Billy Bragg’s Guide to the Music of Dissent

Billy Bragg has been the premier troubadour for British radicalism for more than thirty years: a democratic socialist with a guitar and a steadfast commitment to fighting fascism, racism, and homophobia.

He was the voice of the striking miners in the 80s—reminding us that there is power in a union, despite what Thatcher & Reagan might have told you.

In the 90s, he tapped into a well of forgotten American lyricism, singing and writing music for hundreds of unreleased Woody Guthrie songs, and reminding us that all those fascists were always bound to lose.  

Today, Bragg, like the British Labour leader Jeremy Corbyn and Bernie Sanders in the U.S. , stands out as a survivor—someone who carried the torch for socialist ideas and sentiments through the Clinton/Blair years and the long age of acquiescence. Theres’s a new audience of young people carrying his ideas forward now, but with a different tune: hip-hop and grime are the soundtrack of today’s resistance—not white guys with guitars—but the sentiment remains the same. Their history, as well as their lyrics, rhymes with Bragg’s own.

[A playlist of our favorite Bragg songs, curated by Zach Goldhammer, Susan Coyne, Pat Tomaino, Becca DeGregorio, and Conor Gillies]

As an elder statesman for youthful rebellion, Bragg wants to remind us how this whole subculture began. In his new book, Roots, Radicals, and Rockers, Bragg brings us back to 1950s England, where a new form of music called skiffle helped invent the first generation of true teenagers in England.

In his story, it’s the working-class English kids who picked up guitars in the playground and started singing American blues songs—like Leadbelly’s “Rock Island Line”—and who kicked off a 60- year tradition of dissenting music in the Anglophone world. It was not political music per se, but it was the first rumblings of an anti-conformist rebellion in the UK.

We pick-up Bragg’s story with the first skiffle superstar, Lonnie Donegan,

That spirit of rebellion continued to echo through the British Invasion in the 60s, the first wave of punk in the late 70s, and of course, in Bragg’s own thirty year career.

But today, Bragg says it’s a new sound carrying this rebellious tradition forward. Now, Britain’s music of dissent is being made by Grime artists, blending high-speed English rap with West Indian dancehall beats. These were the musicians who also formed an unlikely alliance with Jeremy Corbyn in the last election.

 

We’ll be listening carefully and trying to figure out where this new musical momentum will carry us next. You can also keep listening  with us—there’s a playlist of all the songs featured in this  week’s show here.

[Lead illustration by Susan Coyne. Prints are available at coyneworks.com]

See a full transcript of this show on Medium.

Guest List
Billy Bragg
singer-songwriter and author of Roots, Radicals and Rockers: How Skiffle Changed the World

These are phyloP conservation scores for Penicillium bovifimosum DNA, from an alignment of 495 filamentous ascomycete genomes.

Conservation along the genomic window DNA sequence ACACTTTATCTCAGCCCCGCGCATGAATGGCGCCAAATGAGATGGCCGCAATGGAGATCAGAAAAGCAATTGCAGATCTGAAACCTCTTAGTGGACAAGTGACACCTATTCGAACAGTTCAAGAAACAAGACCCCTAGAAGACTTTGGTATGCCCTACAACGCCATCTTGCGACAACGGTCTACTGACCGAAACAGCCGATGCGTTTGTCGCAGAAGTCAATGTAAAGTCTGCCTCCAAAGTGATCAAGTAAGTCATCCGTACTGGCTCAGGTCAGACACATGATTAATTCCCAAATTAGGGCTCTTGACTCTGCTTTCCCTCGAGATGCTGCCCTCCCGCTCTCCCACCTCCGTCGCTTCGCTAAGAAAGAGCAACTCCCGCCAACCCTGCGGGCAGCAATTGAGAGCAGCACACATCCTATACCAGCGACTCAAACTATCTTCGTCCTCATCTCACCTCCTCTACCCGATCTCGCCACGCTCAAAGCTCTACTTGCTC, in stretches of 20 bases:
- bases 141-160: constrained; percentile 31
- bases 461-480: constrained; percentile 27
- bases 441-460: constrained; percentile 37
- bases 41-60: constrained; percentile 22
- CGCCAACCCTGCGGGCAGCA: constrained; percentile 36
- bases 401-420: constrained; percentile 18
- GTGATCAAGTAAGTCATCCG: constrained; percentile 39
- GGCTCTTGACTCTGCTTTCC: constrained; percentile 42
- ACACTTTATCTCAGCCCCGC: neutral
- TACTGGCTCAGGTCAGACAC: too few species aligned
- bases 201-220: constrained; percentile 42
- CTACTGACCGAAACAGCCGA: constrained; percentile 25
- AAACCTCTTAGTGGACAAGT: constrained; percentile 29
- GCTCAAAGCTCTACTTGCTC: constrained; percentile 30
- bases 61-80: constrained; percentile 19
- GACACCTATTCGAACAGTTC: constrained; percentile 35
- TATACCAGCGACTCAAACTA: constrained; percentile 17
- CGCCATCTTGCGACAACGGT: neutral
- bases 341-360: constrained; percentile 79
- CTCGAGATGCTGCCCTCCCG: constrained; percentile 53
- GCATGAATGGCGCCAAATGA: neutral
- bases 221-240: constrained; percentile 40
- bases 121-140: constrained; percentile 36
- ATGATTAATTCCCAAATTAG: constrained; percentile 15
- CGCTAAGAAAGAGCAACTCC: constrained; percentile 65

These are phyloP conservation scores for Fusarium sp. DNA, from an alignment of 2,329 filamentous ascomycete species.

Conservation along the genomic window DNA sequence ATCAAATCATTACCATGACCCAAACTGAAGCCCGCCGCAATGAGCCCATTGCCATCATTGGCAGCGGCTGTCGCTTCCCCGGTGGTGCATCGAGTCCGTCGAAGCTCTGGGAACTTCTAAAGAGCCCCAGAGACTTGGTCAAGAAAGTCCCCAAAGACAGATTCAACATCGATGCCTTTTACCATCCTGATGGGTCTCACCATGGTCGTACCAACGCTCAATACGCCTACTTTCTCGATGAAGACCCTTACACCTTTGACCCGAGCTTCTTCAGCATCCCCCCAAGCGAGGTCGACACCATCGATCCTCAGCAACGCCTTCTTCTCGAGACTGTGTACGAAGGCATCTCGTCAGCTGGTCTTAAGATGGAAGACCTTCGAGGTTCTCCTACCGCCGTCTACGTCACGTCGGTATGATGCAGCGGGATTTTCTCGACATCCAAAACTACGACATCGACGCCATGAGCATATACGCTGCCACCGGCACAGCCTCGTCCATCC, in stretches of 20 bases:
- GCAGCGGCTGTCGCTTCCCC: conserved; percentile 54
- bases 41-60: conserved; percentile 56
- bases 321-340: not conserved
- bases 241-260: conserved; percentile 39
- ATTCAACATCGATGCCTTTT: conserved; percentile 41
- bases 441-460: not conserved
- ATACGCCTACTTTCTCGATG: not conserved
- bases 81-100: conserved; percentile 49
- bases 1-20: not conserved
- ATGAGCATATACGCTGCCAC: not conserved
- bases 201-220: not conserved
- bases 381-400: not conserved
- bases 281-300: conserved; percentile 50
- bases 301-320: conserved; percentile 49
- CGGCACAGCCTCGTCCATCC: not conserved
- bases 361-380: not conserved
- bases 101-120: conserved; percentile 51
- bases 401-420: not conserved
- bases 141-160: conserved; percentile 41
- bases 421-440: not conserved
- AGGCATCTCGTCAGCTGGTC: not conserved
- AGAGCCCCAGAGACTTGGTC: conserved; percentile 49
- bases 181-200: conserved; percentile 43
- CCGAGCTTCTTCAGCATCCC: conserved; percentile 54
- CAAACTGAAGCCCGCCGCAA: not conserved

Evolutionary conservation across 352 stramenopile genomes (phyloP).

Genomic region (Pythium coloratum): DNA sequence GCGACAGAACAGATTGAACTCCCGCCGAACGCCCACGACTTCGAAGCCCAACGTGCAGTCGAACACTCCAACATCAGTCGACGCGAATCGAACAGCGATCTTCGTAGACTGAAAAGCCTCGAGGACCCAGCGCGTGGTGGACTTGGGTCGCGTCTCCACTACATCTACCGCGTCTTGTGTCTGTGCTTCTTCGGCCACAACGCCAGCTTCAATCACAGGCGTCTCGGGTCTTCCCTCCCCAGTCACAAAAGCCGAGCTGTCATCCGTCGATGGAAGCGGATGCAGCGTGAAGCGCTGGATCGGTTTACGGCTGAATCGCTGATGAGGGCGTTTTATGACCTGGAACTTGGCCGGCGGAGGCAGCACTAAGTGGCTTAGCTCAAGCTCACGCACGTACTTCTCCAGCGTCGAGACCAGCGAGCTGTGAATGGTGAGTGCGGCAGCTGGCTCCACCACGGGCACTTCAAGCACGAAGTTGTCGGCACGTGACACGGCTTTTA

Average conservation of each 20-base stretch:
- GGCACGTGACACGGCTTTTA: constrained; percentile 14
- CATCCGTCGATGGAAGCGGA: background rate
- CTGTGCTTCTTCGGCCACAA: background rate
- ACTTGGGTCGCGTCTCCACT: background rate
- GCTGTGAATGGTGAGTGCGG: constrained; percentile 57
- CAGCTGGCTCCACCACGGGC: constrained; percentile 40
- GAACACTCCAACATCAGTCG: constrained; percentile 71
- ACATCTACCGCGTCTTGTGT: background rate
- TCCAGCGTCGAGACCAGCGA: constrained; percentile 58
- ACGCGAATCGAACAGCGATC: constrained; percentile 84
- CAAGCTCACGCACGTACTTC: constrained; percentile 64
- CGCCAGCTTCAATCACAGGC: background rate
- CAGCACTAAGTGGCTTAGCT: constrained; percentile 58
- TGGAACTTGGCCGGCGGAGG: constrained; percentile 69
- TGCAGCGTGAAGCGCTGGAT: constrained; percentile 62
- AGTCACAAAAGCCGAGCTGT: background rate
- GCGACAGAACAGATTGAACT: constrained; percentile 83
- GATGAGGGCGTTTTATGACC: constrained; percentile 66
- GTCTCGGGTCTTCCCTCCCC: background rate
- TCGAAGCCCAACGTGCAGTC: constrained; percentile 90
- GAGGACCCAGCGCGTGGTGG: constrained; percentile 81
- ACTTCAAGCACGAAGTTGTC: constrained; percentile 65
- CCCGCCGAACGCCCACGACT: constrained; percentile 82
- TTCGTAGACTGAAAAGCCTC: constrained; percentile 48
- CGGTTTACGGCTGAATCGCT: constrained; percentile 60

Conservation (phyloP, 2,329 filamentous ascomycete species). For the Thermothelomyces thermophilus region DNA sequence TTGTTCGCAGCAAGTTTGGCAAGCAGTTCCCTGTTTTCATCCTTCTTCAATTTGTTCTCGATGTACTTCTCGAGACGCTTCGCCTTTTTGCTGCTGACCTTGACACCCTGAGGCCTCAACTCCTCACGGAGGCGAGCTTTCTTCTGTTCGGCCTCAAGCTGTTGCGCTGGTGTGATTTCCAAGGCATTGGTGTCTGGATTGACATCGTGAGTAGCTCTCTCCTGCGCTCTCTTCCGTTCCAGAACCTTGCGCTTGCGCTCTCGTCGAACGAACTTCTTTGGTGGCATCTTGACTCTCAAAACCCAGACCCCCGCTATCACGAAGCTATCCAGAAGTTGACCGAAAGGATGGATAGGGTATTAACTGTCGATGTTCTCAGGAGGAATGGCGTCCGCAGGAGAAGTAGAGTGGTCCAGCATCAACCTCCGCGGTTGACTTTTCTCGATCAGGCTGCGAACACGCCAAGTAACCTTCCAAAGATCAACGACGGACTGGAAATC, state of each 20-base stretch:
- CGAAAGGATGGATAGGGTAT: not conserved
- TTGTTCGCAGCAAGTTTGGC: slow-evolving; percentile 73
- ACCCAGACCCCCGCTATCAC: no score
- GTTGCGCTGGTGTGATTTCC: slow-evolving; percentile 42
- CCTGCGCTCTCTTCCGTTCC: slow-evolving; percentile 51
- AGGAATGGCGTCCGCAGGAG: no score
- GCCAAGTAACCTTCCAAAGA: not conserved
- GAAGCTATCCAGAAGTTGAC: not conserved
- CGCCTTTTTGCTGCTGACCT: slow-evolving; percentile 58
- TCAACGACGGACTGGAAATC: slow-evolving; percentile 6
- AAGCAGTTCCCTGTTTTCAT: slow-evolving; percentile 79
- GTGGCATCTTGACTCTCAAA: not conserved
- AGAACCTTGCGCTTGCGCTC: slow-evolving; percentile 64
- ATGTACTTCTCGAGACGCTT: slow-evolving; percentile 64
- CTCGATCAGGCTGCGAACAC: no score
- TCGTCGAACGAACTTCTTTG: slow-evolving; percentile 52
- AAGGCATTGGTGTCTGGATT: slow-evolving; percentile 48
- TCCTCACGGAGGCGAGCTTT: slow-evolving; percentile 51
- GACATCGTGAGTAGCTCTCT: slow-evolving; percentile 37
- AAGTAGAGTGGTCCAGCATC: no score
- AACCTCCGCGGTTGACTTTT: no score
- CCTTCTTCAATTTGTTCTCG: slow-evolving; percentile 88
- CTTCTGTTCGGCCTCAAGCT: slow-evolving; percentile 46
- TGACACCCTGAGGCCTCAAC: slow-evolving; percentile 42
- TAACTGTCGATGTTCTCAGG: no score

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  • Juan

    Wonderful podcast!

    I’ve listened to Billy Bragg for decades, but I found myself learning things about him over the last few minutes. Got to grab a copy of his new book.

  • Phil In Blank

    Chris: another hit straight out of left field. I did not see this show coming, but I should have. My bad. Billy Bragg’s commentary to your listeners reminders me of conversations I’ve had with Brits these last 12 months. The takeaway: they are not us, and we are not them–nor should any of us seek to be. Notwithstanding that, we need each other for no other reason than each’s culture, politics, and history (since post WWII) have given to the other insights, tools, ways to see, think, imagine. About many of the things that matter. Well done mate!

  • Potter

    Music expresses and awakens to the spirit of the time and at the same time it gets you unstuck from it. It’s close to philosophy I think, but it’s business is the emotional realm. Maybe it’s a way out of anxiety. Bragg’s music history connects past socio-political forces (the undercurrents) up to the present moment. Attention and worry being in this awful moment, this is very helpful, at least to me.

    All the clips, but I love “Rock Island Line”. Also I found Lonnie Johnson several years ago on a personal quest, after a local DJ played this and others (WICN Worcester constantly on and Boston college radio, WUMB, program on roots music) . Especially I love Johnson with Victoria Spivey.

    I started to make a collection (a playlist) of train songs, songs that took the sound of the train or were about working the line. Somehow this delighted me. But too this brings the feeling of slavery and the working man, history told in pure spirit form.

    I had never heard of Billy Bragg until now. But that is true of much about listening here. This is a wonderful hour pushing appreciation of the past and thoughts of a possibly brighter time ahead from all of this chaos.It’s forward in a good sense but incremental.. maybe too incremental for us to last, alas.

    1984, it is.

    This and the three Thoreau programs are definitely worth an extra donation! Maybe your best work…grateful!